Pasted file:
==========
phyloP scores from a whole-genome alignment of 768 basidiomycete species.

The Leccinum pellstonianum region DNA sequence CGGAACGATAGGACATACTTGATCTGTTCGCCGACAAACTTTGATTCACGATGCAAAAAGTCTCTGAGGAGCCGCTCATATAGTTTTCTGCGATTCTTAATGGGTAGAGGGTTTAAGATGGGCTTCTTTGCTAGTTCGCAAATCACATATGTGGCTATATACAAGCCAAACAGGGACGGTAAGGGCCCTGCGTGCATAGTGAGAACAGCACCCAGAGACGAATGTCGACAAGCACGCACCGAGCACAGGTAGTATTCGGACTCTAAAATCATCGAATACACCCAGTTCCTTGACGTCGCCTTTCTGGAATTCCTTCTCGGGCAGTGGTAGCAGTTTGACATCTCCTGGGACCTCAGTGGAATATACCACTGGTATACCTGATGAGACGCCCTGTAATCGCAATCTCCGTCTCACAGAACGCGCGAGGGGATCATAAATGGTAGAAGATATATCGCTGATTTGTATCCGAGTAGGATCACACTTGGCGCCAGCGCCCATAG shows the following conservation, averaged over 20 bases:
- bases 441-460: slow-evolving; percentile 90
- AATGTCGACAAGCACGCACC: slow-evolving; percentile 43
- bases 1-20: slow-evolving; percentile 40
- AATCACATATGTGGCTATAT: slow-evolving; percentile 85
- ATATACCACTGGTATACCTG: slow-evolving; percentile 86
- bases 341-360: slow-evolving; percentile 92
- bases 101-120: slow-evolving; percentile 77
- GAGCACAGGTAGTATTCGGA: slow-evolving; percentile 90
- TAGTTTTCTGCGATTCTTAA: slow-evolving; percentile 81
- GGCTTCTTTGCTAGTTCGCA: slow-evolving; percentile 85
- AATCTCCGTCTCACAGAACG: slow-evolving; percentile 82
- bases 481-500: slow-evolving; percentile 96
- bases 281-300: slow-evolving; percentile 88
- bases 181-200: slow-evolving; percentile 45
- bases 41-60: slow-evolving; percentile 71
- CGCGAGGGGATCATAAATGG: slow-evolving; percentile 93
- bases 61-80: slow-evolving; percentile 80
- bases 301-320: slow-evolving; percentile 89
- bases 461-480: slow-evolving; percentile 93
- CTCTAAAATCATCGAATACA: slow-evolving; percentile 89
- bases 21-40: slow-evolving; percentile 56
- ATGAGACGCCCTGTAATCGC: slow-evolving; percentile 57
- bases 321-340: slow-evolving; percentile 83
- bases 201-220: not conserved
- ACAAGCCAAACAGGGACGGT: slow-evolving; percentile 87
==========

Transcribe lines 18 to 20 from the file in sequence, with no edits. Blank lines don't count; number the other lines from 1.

- CGCGAGGGGATCATAAATGG: slow-evolving; percentile 93
- bases 61-80: slow-evolving; percentile 80
- bases 301-320: slow-evolving; percentile 89